'Far from fair': New report exposes why Republicans have electoral advantage — even as a 'minority party'
Countless pundits have noted that changing demographics in the United States do not favor the Republican Party, whose base tends to be older, predominantly white and largely concentrated in small towns and rural areas. Regardless, Democrats continue to face many challenges in elections, from partisan gerrymandering to voter suppression. And reporters Laura Bronner and Nathaniel Rakich, in an article for polling/statistics expert Nate Silver's FiveThirtyEight website, lay out some of the many reasons why Republicans enjoy an unfair "structural advantage" in U.S. politics despite being a minority party.
"In the U.S.," Bronner and Rakich explain, "the competition is far from fair. For a variety of reasons — some long-standing, some intentional, others newer or incidental — the political institutions that make up the field of American politics are increasingly stacked in favor of one side: the Republican Party."
Bronner and Rakich continue, "Take the Senate. Republicans currently hold half of the seats in that chamber even though they represent just 43% of the U.S. And it's not just the Senate — the Electoral College, the House of Representatives and state legislatures are all tilted in favor of the GOP. As a result, it's possible for Republicans to wield levers of government without winning a plurality of the vote. More than possible, in fact — it's already happened, over and over and over again."
In the U.S. House of Representatives, Bronner and Rakich note, Republicans have made sure that districts are more gerrymandered than ever.
"After the red wave election of 2010," the FiveThirtyEight reporters note, "Republicans drew more than five times as many congressional districts as Democrats, and they used it to push their structural advantage in the House to record levels."
Democrats have won the popular vote in seven of the United States' last eight presidential elections. The last time a Republican presidential candidate won both the popular vote and the electoral vote was in 2004, when President George W. Bush was reelected and defeated Democratic nominee John Kerry. But as Bronner and Rakich point out, "It is Republicans who have now won the presidency twice in the last six presidential elections while losing the popular vote."
"Democrats' disadvantage in the Electoral College is well-documented," Bronner and Rakich observe. "President Joe Biden won the national popular vote by 4.5 percentage points, yet he won Wisconsin — the state that gave him his decisive 270th electoral vote — by only 0.6 points. In other words, Biden needed to beat former President Donald Trump nationally by more than 3.8 points in order to win the White House outright."
Despite the size of the Democratic Party, Bronner and Rakich point out, Democrats have to work extra hard to win elections for either branch of Congress.
"The House map has had a Republican bias since at least 1968, based on presidential election results," the FiveThirtyEight reporters write. "And in 1996 and 2012, Republicans even won House majorities despite Democrats winning the House popular vote."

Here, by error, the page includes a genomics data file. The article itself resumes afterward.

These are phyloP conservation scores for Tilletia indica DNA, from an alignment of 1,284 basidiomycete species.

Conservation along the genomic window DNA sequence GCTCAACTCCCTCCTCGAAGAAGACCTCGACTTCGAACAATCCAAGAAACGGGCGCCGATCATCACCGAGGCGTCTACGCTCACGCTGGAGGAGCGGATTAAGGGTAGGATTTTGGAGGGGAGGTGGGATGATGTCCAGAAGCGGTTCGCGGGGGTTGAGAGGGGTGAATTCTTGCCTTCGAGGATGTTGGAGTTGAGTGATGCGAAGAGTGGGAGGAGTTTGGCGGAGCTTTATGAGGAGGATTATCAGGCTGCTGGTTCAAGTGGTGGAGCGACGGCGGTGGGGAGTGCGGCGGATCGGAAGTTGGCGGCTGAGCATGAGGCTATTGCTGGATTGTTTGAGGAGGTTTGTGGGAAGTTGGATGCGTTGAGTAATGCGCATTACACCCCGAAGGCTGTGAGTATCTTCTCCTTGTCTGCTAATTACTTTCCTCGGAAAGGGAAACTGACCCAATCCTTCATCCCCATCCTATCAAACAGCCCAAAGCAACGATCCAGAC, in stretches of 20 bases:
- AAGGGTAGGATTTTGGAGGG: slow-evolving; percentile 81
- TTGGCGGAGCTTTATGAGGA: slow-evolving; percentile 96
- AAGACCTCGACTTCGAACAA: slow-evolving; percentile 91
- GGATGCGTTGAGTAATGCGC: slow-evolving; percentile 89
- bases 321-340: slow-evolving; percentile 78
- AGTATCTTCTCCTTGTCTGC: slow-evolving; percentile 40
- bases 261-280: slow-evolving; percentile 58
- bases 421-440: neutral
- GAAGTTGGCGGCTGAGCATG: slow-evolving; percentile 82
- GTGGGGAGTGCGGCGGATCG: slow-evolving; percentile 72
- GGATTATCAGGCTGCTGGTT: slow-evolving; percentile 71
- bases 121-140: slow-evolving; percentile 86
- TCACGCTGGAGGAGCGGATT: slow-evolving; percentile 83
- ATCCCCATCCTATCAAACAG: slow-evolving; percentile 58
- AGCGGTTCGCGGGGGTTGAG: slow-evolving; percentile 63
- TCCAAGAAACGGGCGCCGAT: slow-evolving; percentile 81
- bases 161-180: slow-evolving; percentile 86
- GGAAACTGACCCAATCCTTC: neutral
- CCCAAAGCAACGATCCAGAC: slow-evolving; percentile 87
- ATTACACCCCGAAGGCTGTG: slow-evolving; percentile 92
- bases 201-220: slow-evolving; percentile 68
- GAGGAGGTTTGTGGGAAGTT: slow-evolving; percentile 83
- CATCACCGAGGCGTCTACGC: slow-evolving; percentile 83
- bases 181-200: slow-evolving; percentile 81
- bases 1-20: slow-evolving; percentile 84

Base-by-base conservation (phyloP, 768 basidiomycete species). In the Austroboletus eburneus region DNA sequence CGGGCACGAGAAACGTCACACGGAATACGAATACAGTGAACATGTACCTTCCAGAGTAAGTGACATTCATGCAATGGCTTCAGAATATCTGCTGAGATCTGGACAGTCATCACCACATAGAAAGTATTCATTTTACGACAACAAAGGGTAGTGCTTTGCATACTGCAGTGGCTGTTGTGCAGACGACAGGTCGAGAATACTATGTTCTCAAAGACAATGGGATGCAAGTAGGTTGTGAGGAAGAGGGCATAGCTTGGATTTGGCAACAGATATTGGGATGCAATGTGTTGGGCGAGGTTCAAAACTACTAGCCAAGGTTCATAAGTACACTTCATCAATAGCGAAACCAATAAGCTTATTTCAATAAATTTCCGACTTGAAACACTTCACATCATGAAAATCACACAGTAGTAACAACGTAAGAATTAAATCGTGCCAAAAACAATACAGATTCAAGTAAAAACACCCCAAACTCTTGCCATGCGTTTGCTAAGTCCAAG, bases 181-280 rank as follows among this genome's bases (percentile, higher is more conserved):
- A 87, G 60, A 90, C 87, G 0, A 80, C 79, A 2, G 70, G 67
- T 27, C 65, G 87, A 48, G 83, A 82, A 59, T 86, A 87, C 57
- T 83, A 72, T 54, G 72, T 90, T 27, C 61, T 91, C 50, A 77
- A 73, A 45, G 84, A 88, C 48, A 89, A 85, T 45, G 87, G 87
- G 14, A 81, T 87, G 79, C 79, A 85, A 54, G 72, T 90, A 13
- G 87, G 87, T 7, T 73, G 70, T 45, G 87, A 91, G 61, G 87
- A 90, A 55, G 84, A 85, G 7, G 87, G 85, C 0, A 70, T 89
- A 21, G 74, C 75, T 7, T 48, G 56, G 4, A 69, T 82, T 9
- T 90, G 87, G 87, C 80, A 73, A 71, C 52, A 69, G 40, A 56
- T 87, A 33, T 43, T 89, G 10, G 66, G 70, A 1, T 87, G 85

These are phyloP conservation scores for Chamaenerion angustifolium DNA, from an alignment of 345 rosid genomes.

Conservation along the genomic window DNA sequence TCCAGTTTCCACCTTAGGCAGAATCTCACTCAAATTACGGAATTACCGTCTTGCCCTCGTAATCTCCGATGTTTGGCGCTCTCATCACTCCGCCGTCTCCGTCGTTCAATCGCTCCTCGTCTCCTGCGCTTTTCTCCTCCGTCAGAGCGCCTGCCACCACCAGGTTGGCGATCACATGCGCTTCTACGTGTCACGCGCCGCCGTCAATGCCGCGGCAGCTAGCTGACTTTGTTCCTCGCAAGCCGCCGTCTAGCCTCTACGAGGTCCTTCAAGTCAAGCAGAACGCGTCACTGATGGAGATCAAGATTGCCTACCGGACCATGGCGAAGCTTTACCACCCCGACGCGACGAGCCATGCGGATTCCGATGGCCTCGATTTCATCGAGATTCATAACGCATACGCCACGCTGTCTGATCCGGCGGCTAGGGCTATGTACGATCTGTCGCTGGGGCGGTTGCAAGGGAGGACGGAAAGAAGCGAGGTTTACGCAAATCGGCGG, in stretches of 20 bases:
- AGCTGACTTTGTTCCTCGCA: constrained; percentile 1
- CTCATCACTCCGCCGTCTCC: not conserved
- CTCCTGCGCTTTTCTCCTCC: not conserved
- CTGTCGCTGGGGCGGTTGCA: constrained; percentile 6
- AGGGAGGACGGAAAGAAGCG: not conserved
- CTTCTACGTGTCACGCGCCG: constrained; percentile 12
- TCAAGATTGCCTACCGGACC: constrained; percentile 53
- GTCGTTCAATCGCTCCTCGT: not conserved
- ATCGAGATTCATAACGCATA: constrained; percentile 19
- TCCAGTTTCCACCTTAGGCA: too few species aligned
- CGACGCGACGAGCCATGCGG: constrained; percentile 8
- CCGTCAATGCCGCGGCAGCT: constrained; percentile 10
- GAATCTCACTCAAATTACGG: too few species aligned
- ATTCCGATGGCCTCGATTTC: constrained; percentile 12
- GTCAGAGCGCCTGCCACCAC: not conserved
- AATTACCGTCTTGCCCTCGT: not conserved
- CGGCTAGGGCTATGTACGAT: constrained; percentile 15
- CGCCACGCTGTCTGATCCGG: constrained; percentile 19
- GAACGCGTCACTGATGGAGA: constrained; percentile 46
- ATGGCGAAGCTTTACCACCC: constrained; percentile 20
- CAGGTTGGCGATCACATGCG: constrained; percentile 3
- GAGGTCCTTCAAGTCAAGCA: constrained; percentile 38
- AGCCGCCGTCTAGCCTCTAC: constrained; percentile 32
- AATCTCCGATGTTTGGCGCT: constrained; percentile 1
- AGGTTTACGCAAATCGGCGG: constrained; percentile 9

Bronner and Rakich also point out that in addition to the unfair advantage Republicans enjoy at the federal level with presidential, U.S. Senate and U.S. House elections, the GOP has used gerrymandering to its advantage in elections for state legislatures.
"State legislatures are the last piece in the institutional jenga," according to Bronner and Rakich. "Here, too, urban-rural sorting and gerrymandering have handed Republicans an advantage: Republicans currently control at least four state-legislative chambers — the Michigan Senate, Michigan House, Minnesota Senate and Pennsylvania Senate — for which Democrats won the statewide popular vote in the last election. Democrats also won the 2018 popular vote in the Michigan House, North Carolina House and Pennsylvania House yet failed to take control of those chambers. In fact, Republicans have controlled the Michigan House without interruption since the 2012 elections despite winning the popular vote in just one of the five elections to take place in that time, according to Daily Kos Elections."
Bronner and Rakich acknowledge that the United States' Founding Fathers were not totally majoritarian in their outlook, explaining, "The Founders purposely designed many of our federal institutions to only indirectly reflect the will of the people — in political science lingo, they made them 'counter-majoritarian.' And for most of our nation's history, those minority protections helped both parties in roughly equal measure…. But now, that isn't the case."
According to Daniel Ziblatt, who specializes in political science at Harvard University and wrote the book, "How Democracies Die," with Steven Levitsky, the GOP has so unfair an advantage that it "can go off the rails without really suffering any immediate electoral costs."
Ziblatt told FiveThirtyEight, "They can win the presidency without winning the popular vote; they can control the Senate without representing the majority of voters. And so, the self-correcting mechanism of American democracy, (elections) is not working, because they're not getting the signal that what they're doing isn't a winning strategy — because it is a winning strategy."
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